17. Yeah, the Level is a good example. My son (12 years old) uses one for school, as its huge capacity is definitely a plus. He likes it, but somehow when the Level was still sold, it never seemed to really catch on. I can remember that in the 90s there were pens from Geha with an integrated ink eraser/Tintenkiller, those were neat. There was a small cap at the rear end of the pen, about the size of a blind cap for piston mechanism, that you could pull off and find a small felt tip with ink erasing fluid for royal blue inks. You could also get refills and replacement tips for these. I cannot recall what the model was named. Pelikan had those, too, I think.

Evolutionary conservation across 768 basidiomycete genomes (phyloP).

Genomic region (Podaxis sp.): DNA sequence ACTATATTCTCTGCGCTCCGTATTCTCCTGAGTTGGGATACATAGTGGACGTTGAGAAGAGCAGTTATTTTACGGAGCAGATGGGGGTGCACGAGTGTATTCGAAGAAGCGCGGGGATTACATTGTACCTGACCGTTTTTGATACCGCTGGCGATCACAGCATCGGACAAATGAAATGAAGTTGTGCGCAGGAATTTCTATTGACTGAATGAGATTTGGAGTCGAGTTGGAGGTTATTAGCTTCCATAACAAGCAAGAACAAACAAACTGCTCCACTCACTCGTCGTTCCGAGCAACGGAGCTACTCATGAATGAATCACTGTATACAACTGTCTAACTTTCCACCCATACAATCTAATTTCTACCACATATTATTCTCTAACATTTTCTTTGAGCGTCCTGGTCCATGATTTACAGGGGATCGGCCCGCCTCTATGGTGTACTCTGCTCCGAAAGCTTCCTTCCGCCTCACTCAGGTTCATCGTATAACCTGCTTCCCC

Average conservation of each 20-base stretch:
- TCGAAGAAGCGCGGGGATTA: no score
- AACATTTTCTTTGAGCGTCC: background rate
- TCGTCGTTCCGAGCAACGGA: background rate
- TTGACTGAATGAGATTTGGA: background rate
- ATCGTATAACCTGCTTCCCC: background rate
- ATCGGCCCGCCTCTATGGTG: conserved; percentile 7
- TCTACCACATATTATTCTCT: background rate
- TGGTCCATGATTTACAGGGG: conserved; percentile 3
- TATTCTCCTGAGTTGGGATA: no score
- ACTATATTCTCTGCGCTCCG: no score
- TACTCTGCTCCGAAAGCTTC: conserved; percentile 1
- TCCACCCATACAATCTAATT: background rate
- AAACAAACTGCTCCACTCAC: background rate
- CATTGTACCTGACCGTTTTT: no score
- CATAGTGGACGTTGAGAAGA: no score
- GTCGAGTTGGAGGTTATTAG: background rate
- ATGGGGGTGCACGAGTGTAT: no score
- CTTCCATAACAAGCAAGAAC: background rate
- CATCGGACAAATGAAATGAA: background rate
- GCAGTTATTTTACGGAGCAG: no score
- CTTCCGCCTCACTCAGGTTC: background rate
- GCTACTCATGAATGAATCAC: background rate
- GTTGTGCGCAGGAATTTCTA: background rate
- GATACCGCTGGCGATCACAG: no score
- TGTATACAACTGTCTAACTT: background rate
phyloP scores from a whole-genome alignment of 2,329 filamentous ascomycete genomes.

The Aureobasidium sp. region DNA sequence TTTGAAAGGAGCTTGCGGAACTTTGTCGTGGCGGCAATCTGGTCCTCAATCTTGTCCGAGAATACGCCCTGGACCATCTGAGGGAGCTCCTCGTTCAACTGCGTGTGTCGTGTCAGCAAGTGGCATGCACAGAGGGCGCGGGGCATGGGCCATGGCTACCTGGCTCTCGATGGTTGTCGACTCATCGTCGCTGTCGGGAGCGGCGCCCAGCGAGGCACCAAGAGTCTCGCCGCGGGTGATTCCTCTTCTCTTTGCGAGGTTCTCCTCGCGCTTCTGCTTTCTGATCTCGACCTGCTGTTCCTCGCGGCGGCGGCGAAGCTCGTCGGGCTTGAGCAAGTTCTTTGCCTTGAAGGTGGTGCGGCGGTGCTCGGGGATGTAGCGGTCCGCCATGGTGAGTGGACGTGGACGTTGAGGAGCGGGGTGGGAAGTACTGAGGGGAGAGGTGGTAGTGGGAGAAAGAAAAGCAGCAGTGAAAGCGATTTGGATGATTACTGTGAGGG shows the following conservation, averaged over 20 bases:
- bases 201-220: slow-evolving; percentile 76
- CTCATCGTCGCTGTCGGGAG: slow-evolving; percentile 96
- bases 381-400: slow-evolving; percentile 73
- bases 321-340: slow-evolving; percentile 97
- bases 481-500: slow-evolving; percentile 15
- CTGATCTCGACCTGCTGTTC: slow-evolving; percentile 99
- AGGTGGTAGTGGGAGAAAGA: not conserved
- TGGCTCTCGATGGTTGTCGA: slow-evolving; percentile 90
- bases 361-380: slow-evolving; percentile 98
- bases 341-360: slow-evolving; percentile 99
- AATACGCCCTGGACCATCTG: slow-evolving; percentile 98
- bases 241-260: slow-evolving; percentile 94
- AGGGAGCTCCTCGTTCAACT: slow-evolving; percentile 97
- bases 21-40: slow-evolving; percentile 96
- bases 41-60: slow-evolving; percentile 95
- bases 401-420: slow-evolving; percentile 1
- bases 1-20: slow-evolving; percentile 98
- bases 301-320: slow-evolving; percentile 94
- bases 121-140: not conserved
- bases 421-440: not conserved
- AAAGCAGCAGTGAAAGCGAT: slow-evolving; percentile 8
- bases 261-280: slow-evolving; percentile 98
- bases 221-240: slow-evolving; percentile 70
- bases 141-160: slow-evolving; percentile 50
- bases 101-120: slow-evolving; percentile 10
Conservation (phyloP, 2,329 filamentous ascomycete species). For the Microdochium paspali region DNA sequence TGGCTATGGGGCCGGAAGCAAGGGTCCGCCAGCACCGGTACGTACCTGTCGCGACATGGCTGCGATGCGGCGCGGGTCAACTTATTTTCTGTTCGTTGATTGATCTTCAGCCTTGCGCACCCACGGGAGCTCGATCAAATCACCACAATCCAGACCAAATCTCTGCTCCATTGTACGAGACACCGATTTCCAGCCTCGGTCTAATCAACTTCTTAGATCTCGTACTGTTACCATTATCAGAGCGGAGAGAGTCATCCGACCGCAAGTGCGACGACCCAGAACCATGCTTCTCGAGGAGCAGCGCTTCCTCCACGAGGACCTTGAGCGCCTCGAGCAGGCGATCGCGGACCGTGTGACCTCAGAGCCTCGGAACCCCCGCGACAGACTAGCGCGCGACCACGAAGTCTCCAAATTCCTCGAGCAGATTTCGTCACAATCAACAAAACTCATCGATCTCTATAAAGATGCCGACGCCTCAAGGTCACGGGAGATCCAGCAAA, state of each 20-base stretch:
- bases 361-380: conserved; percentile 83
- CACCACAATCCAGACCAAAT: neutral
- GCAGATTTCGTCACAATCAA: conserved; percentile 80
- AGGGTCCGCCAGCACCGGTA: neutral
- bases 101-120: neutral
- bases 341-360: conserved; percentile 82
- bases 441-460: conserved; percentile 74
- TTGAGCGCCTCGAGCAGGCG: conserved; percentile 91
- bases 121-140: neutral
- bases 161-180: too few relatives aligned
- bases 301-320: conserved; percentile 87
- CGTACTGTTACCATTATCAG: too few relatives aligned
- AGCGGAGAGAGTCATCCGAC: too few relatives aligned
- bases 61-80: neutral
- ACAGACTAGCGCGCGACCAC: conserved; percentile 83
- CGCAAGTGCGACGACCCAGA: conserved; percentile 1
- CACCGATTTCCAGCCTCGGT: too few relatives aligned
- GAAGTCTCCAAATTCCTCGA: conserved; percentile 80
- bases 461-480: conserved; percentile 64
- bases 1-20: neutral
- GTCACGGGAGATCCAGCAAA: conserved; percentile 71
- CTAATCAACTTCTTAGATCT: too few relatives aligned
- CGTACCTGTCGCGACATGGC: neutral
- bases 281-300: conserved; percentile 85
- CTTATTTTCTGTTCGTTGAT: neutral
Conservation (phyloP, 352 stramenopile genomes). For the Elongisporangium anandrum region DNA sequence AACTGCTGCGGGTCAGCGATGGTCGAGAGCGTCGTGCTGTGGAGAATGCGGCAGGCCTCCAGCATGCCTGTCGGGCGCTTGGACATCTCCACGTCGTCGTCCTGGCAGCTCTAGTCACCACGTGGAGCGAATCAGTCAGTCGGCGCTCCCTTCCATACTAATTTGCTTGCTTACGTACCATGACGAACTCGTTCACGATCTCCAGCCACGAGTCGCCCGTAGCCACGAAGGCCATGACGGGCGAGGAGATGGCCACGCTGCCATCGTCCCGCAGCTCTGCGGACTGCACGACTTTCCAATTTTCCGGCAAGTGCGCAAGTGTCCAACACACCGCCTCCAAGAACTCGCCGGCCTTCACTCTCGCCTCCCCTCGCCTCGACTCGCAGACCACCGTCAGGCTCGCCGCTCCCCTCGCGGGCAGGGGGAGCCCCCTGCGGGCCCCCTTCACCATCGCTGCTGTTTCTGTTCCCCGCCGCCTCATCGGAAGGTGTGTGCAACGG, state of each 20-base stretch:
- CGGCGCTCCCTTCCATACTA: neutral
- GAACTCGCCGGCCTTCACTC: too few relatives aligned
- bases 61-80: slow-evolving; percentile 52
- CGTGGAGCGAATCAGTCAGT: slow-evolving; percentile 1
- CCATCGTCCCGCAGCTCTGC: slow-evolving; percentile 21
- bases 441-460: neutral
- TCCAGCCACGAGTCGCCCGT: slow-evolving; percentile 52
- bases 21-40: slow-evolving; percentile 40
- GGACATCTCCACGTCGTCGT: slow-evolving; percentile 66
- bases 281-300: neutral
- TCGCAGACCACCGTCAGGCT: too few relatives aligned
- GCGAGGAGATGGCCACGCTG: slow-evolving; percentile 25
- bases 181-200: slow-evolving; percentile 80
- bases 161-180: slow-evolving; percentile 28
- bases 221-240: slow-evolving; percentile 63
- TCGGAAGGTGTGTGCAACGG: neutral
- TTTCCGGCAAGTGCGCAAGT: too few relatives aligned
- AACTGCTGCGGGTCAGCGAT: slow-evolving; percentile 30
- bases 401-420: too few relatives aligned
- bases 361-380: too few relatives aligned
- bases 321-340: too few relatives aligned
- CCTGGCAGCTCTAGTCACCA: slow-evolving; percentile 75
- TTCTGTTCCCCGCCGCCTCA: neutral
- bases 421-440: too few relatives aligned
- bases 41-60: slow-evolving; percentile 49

18. j stack


    Thanks for the replies. Ebay will likely be the route I go (assuming I can figure out how to create a seller's account!). It is a nice pen, but out of my collecting realm. A bit of an impulse buy.
  19. zeroduke

    LeMan 100 - what version?

    Yes, I agree. It's the Opera Version.
  20. The Pelikan Twist. Its interesting design attracted me. Its ergonomics turned my into a 'hater'. It was 'gifted' onwards at the earliest opportunity.
  21. Do you have any Pilot ink? Either in cartridges or Iro? I find sometimes when there are proprietary systems that pen sellers design their feeds with their own inks in mind. I will say that I had a Pilot F tuned for $20, and it became MUCH smoother, while still being a nice narrow line that I can use to do a crossword on newsprint. I am unfamiliar with the inks you've tried.
  22. Pelikan Level comes to mind for me.
  23. alexander_k

    R. Oster Bronze vs KWZ Green-Gold

    No, just the plain version.